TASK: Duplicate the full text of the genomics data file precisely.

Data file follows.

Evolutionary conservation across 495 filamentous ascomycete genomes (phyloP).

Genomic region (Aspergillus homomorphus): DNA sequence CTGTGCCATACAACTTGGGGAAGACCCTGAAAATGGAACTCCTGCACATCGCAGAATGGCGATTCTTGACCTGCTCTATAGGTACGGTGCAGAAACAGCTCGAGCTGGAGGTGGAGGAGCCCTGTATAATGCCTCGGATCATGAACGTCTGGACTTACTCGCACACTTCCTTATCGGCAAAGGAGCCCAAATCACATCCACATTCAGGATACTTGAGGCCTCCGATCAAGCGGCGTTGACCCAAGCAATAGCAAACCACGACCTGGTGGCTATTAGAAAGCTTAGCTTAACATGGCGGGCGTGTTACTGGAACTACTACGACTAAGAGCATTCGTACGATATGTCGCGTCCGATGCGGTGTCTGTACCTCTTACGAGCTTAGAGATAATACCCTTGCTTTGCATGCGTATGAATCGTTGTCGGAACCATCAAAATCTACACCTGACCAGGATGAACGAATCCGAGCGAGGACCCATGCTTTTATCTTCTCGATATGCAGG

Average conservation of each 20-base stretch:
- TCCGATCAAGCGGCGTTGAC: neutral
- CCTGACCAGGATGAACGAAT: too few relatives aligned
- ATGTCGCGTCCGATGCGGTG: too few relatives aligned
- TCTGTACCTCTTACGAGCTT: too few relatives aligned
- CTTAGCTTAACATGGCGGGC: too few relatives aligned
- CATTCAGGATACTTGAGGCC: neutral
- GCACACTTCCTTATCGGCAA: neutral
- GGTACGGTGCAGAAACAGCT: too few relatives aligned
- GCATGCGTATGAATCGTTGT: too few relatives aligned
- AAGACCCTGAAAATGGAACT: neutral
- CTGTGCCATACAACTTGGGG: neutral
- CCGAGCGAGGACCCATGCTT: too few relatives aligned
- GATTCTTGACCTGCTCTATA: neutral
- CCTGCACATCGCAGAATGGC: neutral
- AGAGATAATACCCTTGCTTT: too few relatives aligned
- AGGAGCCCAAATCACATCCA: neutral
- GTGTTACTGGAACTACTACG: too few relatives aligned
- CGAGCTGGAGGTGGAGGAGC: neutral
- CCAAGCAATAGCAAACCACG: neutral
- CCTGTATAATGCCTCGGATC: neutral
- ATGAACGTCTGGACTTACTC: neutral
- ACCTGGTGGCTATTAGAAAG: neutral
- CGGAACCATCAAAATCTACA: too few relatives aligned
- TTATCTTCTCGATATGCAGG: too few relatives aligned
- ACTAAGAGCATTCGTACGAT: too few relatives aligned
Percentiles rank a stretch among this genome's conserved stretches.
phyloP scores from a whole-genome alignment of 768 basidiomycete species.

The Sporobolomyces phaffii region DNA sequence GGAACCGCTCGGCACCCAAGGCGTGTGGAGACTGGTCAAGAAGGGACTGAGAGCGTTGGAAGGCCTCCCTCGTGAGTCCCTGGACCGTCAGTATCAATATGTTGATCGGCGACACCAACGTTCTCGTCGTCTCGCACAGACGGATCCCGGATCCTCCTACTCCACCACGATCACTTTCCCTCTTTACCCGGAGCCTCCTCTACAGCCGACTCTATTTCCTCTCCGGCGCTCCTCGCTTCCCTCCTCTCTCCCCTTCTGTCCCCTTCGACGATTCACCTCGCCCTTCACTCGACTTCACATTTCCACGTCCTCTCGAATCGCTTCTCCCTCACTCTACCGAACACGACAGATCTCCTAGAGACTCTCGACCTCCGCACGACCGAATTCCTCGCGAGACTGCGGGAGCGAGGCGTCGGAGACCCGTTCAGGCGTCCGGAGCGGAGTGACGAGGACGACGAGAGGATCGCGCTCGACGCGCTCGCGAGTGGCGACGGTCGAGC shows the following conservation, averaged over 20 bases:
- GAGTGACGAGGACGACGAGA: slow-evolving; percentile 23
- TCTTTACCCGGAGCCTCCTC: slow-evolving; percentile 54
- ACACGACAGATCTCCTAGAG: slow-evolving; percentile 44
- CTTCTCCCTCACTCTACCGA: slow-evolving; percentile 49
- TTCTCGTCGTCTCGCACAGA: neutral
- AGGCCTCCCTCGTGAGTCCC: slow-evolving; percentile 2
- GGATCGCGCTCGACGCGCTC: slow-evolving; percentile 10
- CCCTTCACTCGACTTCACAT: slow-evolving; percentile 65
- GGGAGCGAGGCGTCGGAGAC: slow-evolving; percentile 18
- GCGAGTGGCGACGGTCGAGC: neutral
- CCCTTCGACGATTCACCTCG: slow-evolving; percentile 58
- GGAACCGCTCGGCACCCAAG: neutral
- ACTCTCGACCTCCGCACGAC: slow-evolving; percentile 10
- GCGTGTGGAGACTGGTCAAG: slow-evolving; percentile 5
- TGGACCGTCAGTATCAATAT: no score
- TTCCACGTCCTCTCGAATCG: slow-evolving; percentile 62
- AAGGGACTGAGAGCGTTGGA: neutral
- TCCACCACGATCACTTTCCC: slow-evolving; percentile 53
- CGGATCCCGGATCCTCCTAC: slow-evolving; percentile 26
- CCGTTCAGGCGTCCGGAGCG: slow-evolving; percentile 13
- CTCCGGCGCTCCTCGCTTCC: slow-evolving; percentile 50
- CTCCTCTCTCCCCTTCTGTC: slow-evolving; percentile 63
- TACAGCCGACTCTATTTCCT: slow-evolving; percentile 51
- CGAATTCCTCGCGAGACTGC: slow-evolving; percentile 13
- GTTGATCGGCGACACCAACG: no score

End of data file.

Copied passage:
Evolutionary conservation across 495 filamentous ascomycete genomes (phyloP).

Genomic region (Aspergillus homomorphus): DNA sequence CTGTGCCATACAACTTGGGGAAGACCCTGAAAATGGAACTCCTGCACATCGCAGAATGGCGATTCTTGACCTGCTCTATAGGTACGGTGCAGAAACAGCTCGAGCTGGAGGTGGAGGAGCCCTGTATAATGCCTCGGATCATGAACGTCTGGACTTACTCGCACACTTCCTTATCGGCAAAGGAGCCCAAATCACATCCACATTCAGGATACTTGAGGCCTCCGATCAAGCGGCGTTGACCCAAGCAATAGCAAACCACGACCTGGTGGCTATTAGAAAGCTTAGCTTAACATGGCGGGCGTGTTACTGGAACTACTACGACTAAGAGCATTCGTACGATATGTCGCGTCCGATGCGGTGTCTGTACCTCTTACGAGCTTAGAGATAATACCCTTGCTTTGCATGCGTATGAATCGTTGTCGGAACCATCAAAATCTACACCTGACCAGGATGAACGAATCCGAGCGAGGACCCATGCTTTTATCTTCTCGATATGCAGG

Average conservation of each 20-base stretch:
- TCCGATCAAGCGGCGTTGAC: neutral
- CCTGACCAGGATGAACGAAT: too few relatives aligned
- ATGTCGCGTCCGATGCGGTG: too few relatives aligned
- TCTGTACCTCTTACGAGCTT: too few relatives aligned
- CTTAGCTTAACATGGCGGGC: too few relatives aligned
- CATTCAGGATACTTGAGGCC: neutral
- GCACACTTCCTTATCGGCAA: neutral
- GGTACGGTGCAGAAACAGCT: too few relatives aligned
- GCATGCGTATGAATCGTTGT: too few relatives aligned
- AAGACCCTGAAAATGGAACT: neutral
- CTGTGCCATACAACTTGGGG: neutral
- CCGAGCGAGGACCCATGCTT: too few relatives aligned
- GATTCTTGACCTGCTCTATA: neutral
- CCTGCACATCGCAGAATGGC: neutral
- AGAGATAATACCCTTGCTTT: too few relatives aligned
- AGGAGCCCAAATCACATCCA: neutral
- GTGTTACTGGAACTACTACG: too few relatives aligned
- CGAGCTGGAGGTGGAGGAGC: neutral
- CCAAGCAATAGCAAACCACG: neutral
- CCTGTATAATGCCTCGGATC: neutral
- ATGAACGTCTGGACTTACTC: neutral
- ACCTGGTGGCTATTAGAAAG: neutral
- CGGAACCATCAAAATCTACA: too few relatives aligned
- TTATCTTCTCGATATGCAGG: too few relatives aligned
- ACTAAGAGCATTCGTACGAT: too few relatives aligned
Percentiles rank a stretch among this genome's conserved stretches.
phyloP scores from a whole-genome alignment of 768 basidiomycete species.

The Sporobolomyces phaffii region DNA sequence GGAACCGCTCGGCACCCAAGGCGTGTGGAGACTGGTCAAGAAGGGACTGAGAGCGTTGGAAGGCCTCCCTCGTGAGTCCCTGGACCGTCAGTATCAATATGTTGATCGGCGACACCAACGTTCTCGTCGTCTCGCACAGACGGATCCCGGATCCTCCTACTCCACCACGATCACTTTCCCTCTTTACCCGGAGCCTCCTCTACAGCCGACTCTATTTCCTCTCCGGCGCTCCTCGCTTCCCTCCTCTCTCCCCTTCTGTCCCCTTCGACGATTCACCTCGCCCTTCACTCGACTTCACATTTCCACGTCCTCTCGAATCGCTTCTCCCTCACTCTACCGAACACGACAGATCTCCTAGAGACTCTCGACCTCCGCACGACCGAATTCCTCGCGAGACTGCGGGAGCGAGGCGTCGGAGACCCGTTCAGGCGTCCGGAGCGGAGTGACGAGGACGACGAGAGGATCGCGCTCGACGCGCTCGCGAGTGGCGACGGTCGAGC shows the following conservation, averaged over 20 bases:
- GAGTGACGAGGACGACGAGA: slow-evolving; percentile 23
- TCTTTACCCGGAGCCTCCTC: slow-evolving; percentile 54
- ACACGACAGATCTCCTAGAG: slow-evolving; percentile 44
- CTTCTCCCTCACTCTACCGA: slow-evolving; percentile 49
- TTCTCGTCGTCTCGCACAGA: neutral
- AGGCCTCCCTCGTGAGTCCC: slow-evolving; percentile 2
- GGATCGCGCTCGACGCGCTC: slow-evolving; percentile 10
- CCCTTCACTCGACTTCACAT: slow-evolving; percentile 65
- GGGAGCGAGGCGTCGGAGAC: slow-evolving; percentile 18
- GCGAGTGGCGACGGTCGAGC: neutral
- CCCTTCGACGATTCACCTCG: slow-evolving; percentile 58
- GGAACCGCTCGGCACCCAAG: neutral
- ACTCTCGACCTCCGCACGAC: slow-evolving; percentile 10
- GCGTGTGGAGACTGGTCAAG: slow-evolving; percentile 5
- TGGACCGTCAGTATCAATAT: no score
- TTCCACGTCCTCTCGAATCG: slow-evolving; percentile 62
- AAGGGACTGAGAGCGTTGGA: neutral
- TCCACCACGATCACTTTCCC: slow-evolving; percentile 53
- CGGATCCCGGATCCTCCTAC: slow-evolving; percentile 26
- CCGTTCAGGCGTCCGGAGCG: slow-evolving; percentile 13
- CTCCGGCGCTCCTCGCTTCC: slow-evolving; percentile 50
- CTCCTCTCTCCCCTTCTGTC: slow-evolving; percentile 63
- TACAGCCGACTCTATTTCCT: slow-evolving; percentile 51
- CGAATTCCTCGCGAGACTGC: slow-evolving; percentile 13
- GTTGATCGGCGACACCAACG: no score